An off-road motorcycle may be converted for use on Nevada public roads and highways if it meets the definition of an off-highway two wheeled motorcycle, is properly equipped and has been certified as safe to operate on Nevada public roads and highways by a Nevada licensed motorcycle dealer or Nevada registered motorcycle repair shop. See the following forms:
The 2015 Nevada Legislature changed the definition of “trimobile” to include three-wheeled vehicles that are powered by one or two wheels. (A motorcycle with a sidecar, however, remains a motorcycle.) This change went into effect May 14, 2015.
A Class C or higher driver's license is required to drive a trimobile.
A Class M driver's license is not required. Helmets are not required. Glasses, goggles or a face shield are required unless the trimobile is equipped with a face shield that meets federal standards. (NRS 486.231)
“Moped” means a motor-driven scooter, motor-driven cycle or similar vehicle that is propelled by a small engine which produces not more than 2 gross brake horsepower, has a displacement of not more than 50 cubic centimeters or produces not more than 1500 watts final output, and is capable of a maximum speed of not more than 30 miles per hour on a flat surface with not more than 1 percent grade in any direction when the motor is engaged.
You must have a Class C or higher driver license to drive a moped or motorized bicycle on a public street. You do not need a Class M license. Mopeds do not require insurance or vehicle registration. If the moped produces more than 2 gross brake horsepower, or has a displacement of more than 50 cubic centimeters (50 cc), or produces not more than 1500 watts final output, or is capable of exceeding thirty miles per hour (30 mph) on a flat grade, it is considered a motorcycle and you must have a Class M license, registration and insurance.
Mopeds must have almost all of the same safety equipment (lights, mirrors, etc.) as a motorcycle in order to be driven on any public street. Mopeds are not required to have turn signals (NRS 484D.130). See the Motorcycle Equipment Tip Sheet.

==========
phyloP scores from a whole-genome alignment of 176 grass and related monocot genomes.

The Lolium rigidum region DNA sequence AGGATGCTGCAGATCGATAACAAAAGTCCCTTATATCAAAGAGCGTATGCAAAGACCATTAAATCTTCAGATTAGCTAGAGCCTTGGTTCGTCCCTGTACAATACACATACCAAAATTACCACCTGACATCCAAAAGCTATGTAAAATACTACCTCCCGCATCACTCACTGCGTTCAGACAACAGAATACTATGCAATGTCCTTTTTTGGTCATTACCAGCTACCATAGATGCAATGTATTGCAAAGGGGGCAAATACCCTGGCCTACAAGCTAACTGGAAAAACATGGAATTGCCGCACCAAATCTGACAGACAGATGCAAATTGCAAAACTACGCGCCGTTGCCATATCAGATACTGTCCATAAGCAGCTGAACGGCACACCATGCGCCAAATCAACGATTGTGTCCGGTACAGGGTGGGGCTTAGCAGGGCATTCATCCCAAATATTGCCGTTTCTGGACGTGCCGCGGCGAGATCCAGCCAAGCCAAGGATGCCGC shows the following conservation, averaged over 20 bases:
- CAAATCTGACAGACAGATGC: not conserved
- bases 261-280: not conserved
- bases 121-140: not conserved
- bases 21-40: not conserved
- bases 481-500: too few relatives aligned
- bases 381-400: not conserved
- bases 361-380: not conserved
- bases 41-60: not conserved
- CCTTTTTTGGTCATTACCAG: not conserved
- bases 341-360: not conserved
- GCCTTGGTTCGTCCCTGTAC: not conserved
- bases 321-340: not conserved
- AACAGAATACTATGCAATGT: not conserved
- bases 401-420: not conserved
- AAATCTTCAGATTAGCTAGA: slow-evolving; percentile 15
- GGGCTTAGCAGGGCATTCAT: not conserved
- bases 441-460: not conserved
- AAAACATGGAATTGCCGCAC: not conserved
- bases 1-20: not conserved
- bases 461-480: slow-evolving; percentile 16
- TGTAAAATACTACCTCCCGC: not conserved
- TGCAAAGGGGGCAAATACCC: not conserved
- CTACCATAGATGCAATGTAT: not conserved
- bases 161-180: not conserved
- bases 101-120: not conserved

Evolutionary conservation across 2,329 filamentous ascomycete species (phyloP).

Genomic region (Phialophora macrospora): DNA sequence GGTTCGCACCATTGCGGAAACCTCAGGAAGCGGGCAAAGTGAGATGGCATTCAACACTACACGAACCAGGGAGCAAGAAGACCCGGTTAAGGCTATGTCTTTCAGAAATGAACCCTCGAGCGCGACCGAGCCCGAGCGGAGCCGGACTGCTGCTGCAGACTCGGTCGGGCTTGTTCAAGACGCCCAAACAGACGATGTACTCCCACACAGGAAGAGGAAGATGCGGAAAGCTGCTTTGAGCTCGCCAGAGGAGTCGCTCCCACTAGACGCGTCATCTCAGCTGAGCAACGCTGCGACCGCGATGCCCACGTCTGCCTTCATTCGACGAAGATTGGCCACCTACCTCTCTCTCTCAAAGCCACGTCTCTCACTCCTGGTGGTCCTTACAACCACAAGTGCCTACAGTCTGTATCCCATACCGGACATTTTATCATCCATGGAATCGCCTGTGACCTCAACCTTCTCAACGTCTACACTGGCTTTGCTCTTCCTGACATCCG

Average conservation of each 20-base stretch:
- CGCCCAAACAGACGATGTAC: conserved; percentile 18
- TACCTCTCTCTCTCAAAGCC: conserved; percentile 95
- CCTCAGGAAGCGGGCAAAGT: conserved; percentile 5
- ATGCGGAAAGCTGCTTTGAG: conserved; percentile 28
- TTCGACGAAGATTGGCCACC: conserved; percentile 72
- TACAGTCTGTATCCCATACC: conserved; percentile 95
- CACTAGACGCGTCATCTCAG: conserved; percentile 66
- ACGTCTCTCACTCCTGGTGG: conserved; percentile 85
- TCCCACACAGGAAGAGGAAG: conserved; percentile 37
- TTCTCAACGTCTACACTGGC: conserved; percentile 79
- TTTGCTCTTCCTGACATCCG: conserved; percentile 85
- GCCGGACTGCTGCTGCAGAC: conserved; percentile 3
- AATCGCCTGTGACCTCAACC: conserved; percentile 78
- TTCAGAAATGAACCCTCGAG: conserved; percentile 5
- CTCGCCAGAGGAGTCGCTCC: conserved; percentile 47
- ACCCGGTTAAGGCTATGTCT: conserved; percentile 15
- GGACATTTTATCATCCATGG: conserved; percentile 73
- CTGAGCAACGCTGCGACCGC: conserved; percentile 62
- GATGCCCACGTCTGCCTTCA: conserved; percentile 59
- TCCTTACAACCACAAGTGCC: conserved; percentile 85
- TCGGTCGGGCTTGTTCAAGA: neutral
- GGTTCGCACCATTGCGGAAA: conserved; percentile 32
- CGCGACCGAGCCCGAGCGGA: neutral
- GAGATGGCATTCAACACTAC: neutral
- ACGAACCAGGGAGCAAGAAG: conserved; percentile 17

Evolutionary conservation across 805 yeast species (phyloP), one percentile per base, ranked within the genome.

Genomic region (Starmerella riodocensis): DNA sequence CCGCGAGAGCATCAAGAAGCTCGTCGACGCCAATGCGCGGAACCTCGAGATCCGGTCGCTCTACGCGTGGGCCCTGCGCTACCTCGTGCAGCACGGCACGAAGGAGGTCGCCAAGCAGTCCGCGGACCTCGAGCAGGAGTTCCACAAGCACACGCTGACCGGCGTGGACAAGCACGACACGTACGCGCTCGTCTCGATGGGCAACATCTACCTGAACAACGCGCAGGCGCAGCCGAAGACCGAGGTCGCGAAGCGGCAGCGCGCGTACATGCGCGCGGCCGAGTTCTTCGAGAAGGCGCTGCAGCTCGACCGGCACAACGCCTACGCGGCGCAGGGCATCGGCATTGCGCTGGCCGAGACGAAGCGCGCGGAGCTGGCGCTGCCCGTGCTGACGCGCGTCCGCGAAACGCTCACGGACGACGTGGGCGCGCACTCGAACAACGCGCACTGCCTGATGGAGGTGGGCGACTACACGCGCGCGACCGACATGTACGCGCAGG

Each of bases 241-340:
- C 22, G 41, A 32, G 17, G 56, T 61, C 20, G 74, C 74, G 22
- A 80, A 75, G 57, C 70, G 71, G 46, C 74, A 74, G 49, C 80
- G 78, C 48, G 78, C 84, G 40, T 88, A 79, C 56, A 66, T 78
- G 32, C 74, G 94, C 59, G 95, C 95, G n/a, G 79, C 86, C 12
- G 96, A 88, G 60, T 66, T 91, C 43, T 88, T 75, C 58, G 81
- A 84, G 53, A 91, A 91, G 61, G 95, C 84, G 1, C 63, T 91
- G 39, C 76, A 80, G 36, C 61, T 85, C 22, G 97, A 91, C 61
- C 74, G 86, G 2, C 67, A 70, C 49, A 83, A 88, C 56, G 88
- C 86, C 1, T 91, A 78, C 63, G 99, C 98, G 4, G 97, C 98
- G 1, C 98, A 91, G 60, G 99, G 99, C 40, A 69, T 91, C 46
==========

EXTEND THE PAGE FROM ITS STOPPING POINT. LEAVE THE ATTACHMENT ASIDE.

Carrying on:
Other vehicles with a small engine are considered off-highway motor vehicles and may not be operated on public streets.
This moped has the proper safety equipment and may be driven on public streets if it is designated for on-highway use.
This moped is not properly equipped. It is an off-highway vehicle and may not be driven on public streets. It may not be converted to on-highway use.
The 2015 Nevada Legislature passed Senate Bill 404 which requires a one-time registration of mopeds. License plates will be issued to owners. SB 404 becomes effective no later than January 1, 2017. This legislation is intended to help combat theft. See the following links for details:
See The Nevada Commission on Off-Highway Vehicles. Most OHVs 1976 and newer must be registered.
Any motorized vehicle which does not have the normal safety equipment such as lights and mirrors or is not built to federal vehicle standards is an off-highway vehicle and is restricted to off-highway use only. This includes all-terrain vehicles, pocket bikes, motorized scooters and snowmobiles, but does not include converted two-wheeled motorcycles.
If a vehicle was manufactured and designated for “off-road” or “non-road” use only, it may not be driven on most Nevada public streets or highways even if it has safety equipment. The designation for off-highway use is usually indicated in ownership documents, the owners manual or by a U.S. DOT label attached to the frame of the vehicle.
There are no driver license or minimum age requirements for OHVs operated off-highway. City and county governments may designate small portions of public streets for access to or from off-road areas only and some age restrictions or other requirements may apply. Properly-registered and insured large ATVs may be driven on certain highways. See the OHV Commission for details.
Motorcyclists have the same rights and the same responsibilities as other drivers. However, there are special situations and conditions we all need to be aware of so we can safely share the road with them.
When bicycles are ridden with other traffic, cyclists must obey the same rules and regulations as other types of vehicles. The safe interaction between bicyclists and motorists is the responsibility of both parties.
Motorists are not allowed to intentionally interfere with the movement of a person lawfully operating a bicycle; bicyclists may not intentionally interfere with the movement of a motor vehicle.
Cyclists Should Not:
Bicycles ridden at night must have: